Dr. Nic also asked about the potential future of a "Micro-Cloud Foundry" VM. Dmitry said that they have created a "CF-Lite" team of two developers in Toronto that is tasked with getting bosh-lite back on track. Once that is finished they will continue the work they have already started on building CF-Lite Vagrant boxes. There is currently an issue with the size of cf-release and how big the final package will be. One obvious place this can reduced is with offline buildpacks. Currently with all the offline buildpacks installed the size of a VM is 11Gb.
James Bayer of Pivotal said that their Runtime team has been working on fixing some Health Manager issues they found with NATS' queuing functionality. Sometimes this loses a message or fails to remove a message from the queue. Instead, they are moving to HTTP point-to-point when using this particular design pattern. NATS usage will generally be limited to just pub-sub.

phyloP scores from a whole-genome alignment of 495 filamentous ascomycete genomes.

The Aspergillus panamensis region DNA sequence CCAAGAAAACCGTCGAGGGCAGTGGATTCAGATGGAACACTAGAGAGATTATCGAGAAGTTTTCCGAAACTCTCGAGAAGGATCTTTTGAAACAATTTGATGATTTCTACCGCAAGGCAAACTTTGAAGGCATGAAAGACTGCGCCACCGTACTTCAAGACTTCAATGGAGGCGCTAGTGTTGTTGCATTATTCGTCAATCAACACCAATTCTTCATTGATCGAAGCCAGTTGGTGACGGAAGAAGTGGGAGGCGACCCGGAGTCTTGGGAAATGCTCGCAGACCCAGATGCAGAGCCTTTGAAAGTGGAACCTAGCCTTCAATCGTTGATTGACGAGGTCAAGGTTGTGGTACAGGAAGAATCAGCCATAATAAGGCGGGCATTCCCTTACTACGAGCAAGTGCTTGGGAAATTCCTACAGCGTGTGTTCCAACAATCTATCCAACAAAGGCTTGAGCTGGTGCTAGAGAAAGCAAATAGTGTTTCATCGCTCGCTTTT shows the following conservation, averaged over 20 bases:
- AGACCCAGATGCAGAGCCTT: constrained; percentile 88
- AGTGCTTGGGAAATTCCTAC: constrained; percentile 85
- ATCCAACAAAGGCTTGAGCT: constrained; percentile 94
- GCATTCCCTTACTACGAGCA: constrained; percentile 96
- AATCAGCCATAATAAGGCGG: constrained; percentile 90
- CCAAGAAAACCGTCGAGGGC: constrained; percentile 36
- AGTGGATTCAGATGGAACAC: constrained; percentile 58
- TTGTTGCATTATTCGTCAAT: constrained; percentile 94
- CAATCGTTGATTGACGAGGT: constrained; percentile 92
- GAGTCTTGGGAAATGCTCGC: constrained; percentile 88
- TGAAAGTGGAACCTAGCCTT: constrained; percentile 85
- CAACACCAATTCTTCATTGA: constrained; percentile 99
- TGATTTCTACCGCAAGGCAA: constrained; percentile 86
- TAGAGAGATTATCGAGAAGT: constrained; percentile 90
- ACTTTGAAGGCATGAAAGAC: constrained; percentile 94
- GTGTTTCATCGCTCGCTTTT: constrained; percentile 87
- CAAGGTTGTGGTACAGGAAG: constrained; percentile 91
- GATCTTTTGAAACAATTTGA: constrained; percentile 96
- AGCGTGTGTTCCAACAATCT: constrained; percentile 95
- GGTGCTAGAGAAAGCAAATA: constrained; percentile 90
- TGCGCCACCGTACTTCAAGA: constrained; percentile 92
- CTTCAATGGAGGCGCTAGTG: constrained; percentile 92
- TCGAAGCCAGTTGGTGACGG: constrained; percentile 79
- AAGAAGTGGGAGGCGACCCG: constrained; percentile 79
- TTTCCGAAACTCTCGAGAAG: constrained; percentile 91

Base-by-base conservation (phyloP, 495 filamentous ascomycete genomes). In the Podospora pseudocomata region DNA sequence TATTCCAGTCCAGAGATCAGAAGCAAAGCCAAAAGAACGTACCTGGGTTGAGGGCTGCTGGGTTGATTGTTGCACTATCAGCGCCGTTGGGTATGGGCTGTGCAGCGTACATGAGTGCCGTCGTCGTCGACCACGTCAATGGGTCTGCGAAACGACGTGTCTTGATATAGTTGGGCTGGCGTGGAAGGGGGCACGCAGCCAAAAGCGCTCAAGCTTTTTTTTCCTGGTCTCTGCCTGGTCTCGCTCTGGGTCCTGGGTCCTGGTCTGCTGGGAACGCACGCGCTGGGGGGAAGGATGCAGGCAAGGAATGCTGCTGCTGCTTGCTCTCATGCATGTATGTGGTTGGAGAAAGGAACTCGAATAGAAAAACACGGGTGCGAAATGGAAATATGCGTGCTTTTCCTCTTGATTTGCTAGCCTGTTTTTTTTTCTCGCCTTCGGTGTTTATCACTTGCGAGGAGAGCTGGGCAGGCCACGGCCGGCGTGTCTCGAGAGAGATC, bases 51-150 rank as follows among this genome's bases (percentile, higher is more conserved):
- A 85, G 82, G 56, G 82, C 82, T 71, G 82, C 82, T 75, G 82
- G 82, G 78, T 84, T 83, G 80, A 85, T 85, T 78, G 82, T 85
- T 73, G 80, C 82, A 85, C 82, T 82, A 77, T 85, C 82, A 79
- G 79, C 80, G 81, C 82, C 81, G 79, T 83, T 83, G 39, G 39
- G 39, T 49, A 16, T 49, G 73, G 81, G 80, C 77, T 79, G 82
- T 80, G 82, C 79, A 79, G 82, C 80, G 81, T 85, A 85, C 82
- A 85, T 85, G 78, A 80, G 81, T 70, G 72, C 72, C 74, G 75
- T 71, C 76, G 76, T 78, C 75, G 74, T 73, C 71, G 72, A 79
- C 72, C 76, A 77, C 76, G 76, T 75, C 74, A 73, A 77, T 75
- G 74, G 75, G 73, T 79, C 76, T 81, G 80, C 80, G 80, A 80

James discussed a new API for the Cloud Controller, which will copy the source files from one application to another. The use-case he described involved having a "development" space, a "testing" space and "production" space. If you have permissions to all those spaces you would be able to call this new API and copy the application source code from an application in one space to an application in the other spaces. You are still required to re-stage the application that receives the source code. He noted that this only deals with promoting the source code and does not deal with environment variables, bound services or other application settings.